Mr Barratt said previous reviews of wars involving Australia had made similar assessments, that governments had leant toward committing smaller groups of specialised soldiers instead of larger groups.
“That was the thinking in 2003 in Iraq, that the government didn’t want to commit a battalion to conventional warfare because we might end up with a level of casualties that makes the war unpopular at home,” he said.
“Where that leads us is that government shouldn’t be let off the hook here. We can’t understand how this happened unless we understand how we got into the war in Iraq and the invasion of Afghanistan.”
Mr Barratt is currently president of Australians for War Powers Reform, an organisation pushing for changes to how Australia commits troops to foreign conflicts – specifically, that Parliament should be able to vote on the decision, not just the executive making a unilateral decision.
He said he hoped the IGADF’s findings would give future politicians more pause before sending soldiers into battle.
“I hope we’d take more sober deliberation about what wars we commit to,” Mr Barratt said.
“We’ve seen people rotated through Afghanistan up to 10 times … people have lost their way about what they’re doing, and if you want to win this war at all, like in Vietnam, you’ve got to win the hearts and minds of the people.
“If you’re casual about who you kill, you’ve got an extended family that hates you.”
The report also calls for special forces members to get more time off between deployments, commenting that special forces cycling between six tours of duty was not uncommon.
‘Presumption of innocence’
The Law Council of Australia called the report’s allegations “abhorrent”, and backed last week’s establishment of a special investigator to further probe the allegations.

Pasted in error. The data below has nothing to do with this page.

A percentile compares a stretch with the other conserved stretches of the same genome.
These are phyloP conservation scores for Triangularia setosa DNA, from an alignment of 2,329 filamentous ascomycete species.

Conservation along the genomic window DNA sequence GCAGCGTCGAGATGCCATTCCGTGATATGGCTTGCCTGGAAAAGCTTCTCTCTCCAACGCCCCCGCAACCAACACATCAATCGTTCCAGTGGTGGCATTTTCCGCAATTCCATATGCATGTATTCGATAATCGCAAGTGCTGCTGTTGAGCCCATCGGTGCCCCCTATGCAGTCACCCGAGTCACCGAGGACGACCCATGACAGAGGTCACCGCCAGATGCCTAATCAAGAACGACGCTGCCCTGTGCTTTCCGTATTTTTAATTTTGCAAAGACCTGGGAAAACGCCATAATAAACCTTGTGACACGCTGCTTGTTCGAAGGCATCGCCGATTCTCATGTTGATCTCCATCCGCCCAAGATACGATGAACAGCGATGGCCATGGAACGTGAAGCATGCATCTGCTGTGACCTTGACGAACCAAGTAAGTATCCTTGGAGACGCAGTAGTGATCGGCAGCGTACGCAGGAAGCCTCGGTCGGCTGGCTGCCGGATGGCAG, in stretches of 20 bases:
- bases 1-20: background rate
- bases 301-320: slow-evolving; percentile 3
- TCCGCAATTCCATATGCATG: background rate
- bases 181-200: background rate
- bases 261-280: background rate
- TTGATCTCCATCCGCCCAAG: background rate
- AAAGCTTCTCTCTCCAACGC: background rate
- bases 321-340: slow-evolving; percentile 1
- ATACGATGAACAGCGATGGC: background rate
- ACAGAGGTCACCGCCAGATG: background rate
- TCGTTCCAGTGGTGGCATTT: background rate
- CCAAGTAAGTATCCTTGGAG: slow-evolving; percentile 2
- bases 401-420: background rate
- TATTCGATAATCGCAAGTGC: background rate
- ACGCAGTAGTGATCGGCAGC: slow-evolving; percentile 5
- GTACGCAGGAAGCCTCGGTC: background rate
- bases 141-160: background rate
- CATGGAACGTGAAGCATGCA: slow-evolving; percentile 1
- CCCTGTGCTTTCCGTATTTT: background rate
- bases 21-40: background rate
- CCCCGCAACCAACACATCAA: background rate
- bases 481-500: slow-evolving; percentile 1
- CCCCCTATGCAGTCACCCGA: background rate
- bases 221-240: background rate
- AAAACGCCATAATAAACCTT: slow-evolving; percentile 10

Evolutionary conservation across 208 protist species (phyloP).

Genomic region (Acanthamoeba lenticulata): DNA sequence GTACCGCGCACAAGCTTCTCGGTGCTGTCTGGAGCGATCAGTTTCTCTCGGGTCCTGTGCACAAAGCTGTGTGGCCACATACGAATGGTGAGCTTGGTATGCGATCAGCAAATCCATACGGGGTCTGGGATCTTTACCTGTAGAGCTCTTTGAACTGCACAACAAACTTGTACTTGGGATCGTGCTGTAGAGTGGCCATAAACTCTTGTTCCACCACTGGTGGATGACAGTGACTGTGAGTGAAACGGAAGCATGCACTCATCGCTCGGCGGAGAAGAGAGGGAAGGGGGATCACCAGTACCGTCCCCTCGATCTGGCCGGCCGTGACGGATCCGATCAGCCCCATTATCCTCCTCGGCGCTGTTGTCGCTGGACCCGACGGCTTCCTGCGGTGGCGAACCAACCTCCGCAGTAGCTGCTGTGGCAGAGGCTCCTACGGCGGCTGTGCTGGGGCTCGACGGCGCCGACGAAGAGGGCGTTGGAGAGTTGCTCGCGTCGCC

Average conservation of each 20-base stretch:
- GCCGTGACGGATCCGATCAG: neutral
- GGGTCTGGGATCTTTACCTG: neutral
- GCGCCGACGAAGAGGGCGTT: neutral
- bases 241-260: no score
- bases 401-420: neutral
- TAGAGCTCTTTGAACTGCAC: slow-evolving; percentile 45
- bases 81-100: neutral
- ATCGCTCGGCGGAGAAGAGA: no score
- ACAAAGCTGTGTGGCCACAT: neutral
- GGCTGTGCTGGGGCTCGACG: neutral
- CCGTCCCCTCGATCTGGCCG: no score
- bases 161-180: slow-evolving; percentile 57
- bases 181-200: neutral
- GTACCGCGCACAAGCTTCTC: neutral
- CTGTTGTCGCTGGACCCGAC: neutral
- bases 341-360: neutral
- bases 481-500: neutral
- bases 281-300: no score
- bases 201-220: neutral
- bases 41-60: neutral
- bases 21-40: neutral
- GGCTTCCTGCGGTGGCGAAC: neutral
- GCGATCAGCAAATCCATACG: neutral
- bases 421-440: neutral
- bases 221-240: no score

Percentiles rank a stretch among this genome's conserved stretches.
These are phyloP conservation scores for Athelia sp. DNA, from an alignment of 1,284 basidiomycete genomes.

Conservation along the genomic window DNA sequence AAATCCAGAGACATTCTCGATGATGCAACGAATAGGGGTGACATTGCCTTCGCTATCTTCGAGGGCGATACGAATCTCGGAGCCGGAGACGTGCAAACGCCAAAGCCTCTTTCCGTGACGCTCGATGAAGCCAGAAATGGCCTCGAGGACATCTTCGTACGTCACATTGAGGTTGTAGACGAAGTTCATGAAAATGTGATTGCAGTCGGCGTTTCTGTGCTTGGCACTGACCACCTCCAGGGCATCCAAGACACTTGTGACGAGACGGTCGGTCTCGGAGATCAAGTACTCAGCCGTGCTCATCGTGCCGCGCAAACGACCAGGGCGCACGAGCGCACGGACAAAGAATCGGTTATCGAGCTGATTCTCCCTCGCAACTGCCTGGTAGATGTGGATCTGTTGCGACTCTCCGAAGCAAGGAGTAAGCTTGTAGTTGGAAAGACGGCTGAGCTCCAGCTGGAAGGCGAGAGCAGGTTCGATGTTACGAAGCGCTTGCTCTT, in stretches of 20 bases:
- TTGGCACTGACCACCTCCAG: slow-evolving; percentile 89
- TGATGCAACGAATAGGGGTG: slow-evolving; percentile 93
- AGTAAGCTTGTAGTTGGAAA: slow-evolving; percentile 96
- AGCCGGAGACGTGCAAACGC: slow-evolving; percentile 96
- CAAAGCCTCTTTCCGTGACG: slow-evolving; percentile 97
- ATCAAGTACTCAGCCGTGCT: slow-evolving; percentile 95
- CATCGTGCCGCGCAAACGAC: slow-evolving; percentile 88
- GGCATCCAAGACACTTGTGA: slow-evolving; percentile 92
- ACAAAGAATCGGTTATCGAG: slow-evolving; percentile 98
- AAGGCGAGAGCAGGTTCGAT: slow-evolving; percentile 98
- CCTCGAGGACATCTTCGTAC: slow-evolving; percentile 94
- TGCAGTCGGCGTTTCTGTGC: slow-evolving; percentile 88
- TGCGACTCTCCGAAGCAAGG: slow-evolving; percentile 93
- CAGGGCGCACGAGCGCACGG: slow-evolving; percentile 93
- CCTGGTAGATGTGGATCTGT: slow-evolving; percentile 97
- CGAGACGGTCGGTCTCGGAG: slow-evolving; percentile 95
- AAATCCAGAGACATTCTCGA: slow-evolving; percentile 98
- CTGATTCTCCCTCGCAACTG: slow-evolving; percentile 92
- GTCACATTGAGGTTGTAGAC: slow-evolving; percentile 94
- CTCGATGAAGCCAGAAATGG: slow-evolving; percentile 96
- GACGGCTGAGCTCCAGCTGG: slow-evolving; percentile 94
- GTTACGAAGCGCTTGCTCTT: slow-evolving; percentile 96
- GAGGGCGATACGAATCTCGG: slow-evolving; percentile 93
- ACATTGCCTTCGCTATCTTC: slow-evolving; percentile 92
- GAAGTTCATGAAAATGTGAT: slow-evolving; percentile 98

— Political Alert (@political_alert) November 19, 2020
“The government has an obligation to deal with the allegations in a timely way; however, the investigation process must be thorough and fair – not only for the victims of the alleged crimes but also for the people being investigated,” Law Council president Pauline Wright said.
“This investigation team will need to be adequately resourced to achieve this.
“Whether any of the soldiers referred for investigation have committed war crimes has not been determined, and they are entitled to the presumption of innocence. The question of their guilt or innocence can only be determined by a court.”
Defence Minister Linda Reynolds promised “accountability will be the cornerstone of Defence’s response”.
“This is crucial to maintaining the highest standards Australians expect of our military, reassuring confidence and trust, and learning from grave failings,” she said after the report’s release.
Senator Reynolds said the new Afghanistan Inquiry Implementation Oversight Panel would report to her regularly.
General Campbell is expected to update the government at least every three months on the army’s progress in responding to the recommendations.
“I remain proud of the men and women of the ADF who have served our nation on operations at home and around the world, and have done so with distinction,” she said.